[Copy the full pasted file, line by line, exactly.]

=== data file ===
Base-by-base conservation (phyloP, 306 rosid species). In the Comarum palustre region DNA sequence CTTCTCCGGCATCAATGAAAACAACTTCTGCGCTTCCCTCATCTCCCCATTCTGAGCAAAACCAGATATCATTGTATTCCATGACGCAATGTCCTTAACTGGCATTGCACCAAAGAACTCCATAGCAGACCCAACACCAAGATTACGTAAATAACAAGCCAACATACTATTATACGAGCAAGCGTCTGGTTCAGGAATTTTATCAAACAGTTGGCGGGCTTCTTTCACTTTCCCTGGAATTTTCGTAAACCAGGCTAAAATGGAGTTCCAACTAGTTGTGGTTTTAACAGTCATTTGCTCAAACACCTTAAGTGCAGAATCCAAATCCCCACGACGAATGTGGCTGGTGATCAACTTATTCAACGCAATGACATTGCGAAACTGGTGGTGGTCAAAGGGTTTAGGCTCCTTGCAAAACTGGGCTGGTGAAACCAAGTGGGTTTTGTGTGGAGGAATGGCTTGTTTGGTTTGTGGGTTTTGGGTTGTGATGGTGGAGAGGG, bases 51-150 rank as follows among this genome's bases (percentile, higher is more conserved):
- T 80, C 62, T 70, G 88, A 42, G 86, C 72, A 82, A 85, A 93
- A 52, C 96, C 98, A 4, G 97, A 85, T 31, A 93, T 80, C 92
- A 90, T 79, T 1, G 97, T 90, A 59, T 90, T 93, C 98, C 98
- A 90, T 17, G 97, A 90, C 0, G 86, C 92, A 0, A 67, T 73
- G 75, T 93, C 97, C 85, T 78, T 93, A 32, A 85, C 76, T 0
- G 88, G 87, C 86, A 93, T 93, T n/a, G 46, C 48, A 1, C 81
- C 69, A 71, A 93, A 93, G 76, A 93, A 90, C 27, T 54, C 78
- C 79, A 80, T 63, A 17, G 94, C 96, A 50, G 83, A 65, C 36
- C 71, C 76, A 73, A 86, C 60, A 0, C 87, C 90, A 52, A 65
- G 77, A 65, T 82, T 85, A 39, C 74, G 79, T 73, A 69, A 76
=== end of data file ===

Base-by-base conservation (phyloP, 306 rosid species). In the Comarum palustre region DNA sequence CTTCTCCGGCATCAATGAAAACAACTTCTGCGCTTCCCTCATCTCCCCATTCTGAGCAAAACCAGATATCATTGTATTCCATGACGCAATGTCCTTAACTGGCATTGCACCAAAGAACTCCATAGCAGACCCAACACCAAGATTACGTAAATAACAAGCCAACATACTATTATACGAGCAAGCGTCTGGTTCAGGAATTTTATCAAACAGTTGGCGGGCTTCTTTCACTTTCCCTGGAATTTTCGTAAACCAGGCTAAAATGGAGTTCCAACTAGTTGTGGTTTTAACAGTCATTTGCTCAAACACCTTAAGTGCAGAATCCAAATCCCCACGACGAATGTGGCTGGTGATCAACTTATTCAACGCAATGACATTGCGAAACTGGTGGTGGTCAAAGGGTTTAGGCTCCTTGCAAAACTGGGCTGGTGAAACCAAGTGGGTTTTGTGTGGAGGAATGGCTTGTTTGGTTTGTGGGTTTTGGGTTGTGATGGTGGAGAGGG, bases 51-150 rank as follows among this genome's bases (percentile, higher is more conserved):
- T 80, C 62, T 70, G 88, A 42, G 86, C 72, A 82, A 85, A 93
- A 52, C 96, C 98, A 4, G 97, A 85, T 31, A 93, T 80, C 92
- A 90, T 79, T 1, G 97, T 90, A 59, T 90, T 93, C 98, C 98
- A 90, T 17, G 97, A 90, C 0, G 86, C 92, A 0, A 67, T 73
- G 75, T 93, C 97, C 85, T 78, T 93, A 32, A 85, C 76, T 0
- G 88, G 87, C 86, A 93, T 93, T n/a, G 46, C 48, A 1, C 81
- C 69, A 71, A 93, A 93, G 76, A 93, A 90, C 27, T 54, C 78
- C 79, A 80, T 63, A 17, G 94, C 96, A 50, G 83, A 65, C 36
- C 71, C 76, A 73, A 86, C 60, A 0, C 87, C 90, A 52, A 65
- G 77, A 65, T 82, T 85, A 39, C 74, G 79, T 73, A 69, A 76